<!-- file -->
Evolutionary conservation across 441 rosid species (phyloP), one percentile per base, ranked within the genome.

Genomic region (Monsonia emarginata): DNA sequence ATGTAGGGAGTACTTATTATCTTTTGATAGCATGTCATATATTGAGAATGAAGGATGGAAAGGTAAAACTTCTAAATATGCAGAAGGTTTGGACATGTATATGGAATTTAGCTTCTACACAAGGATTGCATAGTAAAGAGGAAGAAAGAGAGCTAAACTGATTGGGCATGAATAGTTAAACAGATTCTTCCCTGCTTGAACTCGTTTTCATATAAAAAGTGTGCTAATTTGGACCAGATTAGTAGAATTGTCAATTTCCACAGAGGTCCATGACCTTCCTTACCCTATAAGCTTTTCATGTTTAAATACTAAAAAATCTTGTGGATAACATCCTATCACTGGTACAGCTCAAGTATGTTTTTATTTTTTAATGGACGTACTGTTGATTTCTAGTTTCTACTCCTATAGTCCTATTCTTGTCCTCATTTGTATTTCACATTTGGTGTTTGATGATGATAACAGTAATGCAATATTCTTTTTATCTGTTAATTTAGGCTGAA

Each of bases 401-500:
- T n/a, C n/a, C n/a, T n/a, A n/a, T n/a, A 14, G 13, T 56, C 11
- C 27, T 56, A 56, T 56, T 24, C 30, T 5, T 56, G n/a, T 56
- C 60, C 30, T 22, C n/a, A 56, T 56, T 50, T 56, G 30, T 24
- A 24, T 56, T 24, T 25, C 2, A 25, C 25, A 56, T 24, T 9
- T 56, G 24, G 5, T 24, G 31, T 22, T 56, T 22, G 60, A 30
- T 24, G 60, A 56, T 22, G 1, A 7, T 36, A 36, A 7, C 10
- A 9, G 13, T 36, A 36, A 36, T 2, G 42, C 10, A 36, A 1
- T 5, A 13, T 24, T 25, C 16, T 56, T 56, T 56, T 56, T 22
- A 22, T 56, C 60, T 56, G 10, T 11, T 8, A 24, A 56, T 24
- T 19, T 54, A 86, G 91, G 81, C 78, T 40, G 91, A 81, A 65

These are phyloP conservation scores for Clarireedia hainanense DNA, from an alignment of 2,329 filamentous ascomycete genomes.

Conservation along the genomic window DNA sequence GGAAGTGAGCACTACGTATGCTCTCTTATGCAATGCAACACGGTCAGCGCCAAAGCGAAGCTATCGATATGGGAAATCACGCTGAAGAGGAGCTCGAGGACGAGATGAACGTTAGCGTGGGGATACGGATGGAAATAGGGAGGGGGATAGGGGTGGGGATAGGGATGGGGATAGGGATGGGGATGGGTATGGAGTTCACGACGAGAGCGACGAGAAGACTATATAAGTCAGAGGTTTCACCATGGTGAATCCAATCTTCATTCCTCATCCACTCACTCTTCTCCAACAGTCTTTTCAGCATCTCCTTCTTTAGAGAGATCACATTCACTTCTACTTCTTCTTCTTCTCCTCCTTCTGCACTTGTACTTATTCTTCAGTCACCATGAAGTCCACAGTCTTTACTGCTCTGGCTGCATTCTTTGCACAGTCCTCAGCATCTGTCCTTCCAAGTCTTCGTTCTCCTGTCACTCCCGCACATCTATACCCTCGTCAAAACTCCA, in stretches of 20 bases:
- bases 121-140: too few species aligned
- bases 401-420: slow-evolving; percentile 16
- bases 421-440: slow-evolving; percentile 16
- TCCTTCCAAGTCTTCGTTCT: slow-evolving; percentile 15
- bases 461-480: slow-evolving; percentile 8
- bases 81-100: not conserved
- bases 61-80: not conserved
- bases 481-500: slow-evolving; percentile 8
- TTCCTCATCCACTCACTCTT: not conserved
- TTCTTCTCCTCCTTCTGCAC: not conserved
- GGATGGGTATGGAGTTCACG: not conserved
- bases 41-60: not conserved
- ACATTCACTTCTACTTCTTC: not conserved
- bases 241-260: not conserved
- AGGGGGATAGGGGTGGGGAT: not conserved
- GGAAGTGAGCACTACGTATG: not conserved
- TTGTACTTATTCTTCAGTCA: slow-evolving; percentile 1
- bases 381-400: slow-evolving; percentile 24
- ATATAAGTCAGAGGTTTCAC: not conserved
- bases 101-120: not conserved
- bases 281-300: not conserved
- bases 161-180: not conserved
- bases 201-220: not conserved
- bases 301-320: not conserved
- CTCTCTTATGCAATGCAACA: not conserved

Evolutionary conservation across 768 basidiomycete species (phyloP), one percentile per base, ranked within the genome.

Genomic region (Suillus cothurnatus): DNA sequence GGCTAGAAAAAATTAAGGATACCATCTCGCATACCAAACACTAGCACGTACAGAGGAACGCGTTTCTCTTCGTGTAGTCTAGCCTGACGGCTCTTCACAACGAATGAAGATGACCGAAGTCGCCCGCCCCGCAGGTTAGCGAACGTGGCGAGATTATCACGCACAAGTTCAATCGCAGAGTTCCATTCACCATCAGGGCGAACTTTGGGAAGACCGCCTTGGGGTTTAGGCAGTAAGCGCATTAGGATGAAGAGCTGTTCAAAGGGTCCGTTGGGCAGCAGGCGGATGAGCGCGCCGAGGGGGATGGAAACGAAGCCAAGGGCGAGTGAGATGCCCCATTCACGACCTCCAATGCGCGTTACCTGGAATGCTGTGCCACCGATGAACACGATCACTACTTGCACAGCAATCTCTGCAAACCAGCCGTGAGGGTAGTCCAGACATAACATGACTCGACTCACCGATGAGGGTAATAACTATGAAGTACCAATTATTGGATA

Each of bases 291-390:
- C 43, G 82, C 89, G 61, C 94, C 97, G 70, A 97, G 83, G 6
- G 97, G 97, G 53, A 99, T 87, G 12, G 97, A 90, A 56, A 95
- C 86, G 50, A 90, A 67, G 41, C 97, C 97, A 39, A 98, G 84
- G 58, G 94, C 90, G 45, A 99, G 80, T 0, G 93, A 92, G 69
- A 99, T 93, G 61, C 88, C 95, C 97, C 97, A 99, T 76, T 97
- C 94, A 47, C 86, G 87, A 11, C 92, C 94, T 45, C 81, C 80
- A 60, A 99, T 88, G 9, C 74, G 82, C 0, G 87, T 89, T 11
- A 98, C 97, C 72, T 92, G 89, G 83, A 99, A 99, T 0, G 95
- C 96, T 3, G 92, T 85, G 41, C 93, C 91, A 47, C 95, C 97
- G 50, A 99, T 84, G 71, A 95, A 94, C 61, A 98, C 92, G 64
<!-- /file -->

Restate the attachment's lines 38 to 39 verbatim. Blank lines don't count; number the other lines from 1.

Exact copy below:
- bases 201-220: not conserved
- bases 301-320: not conserved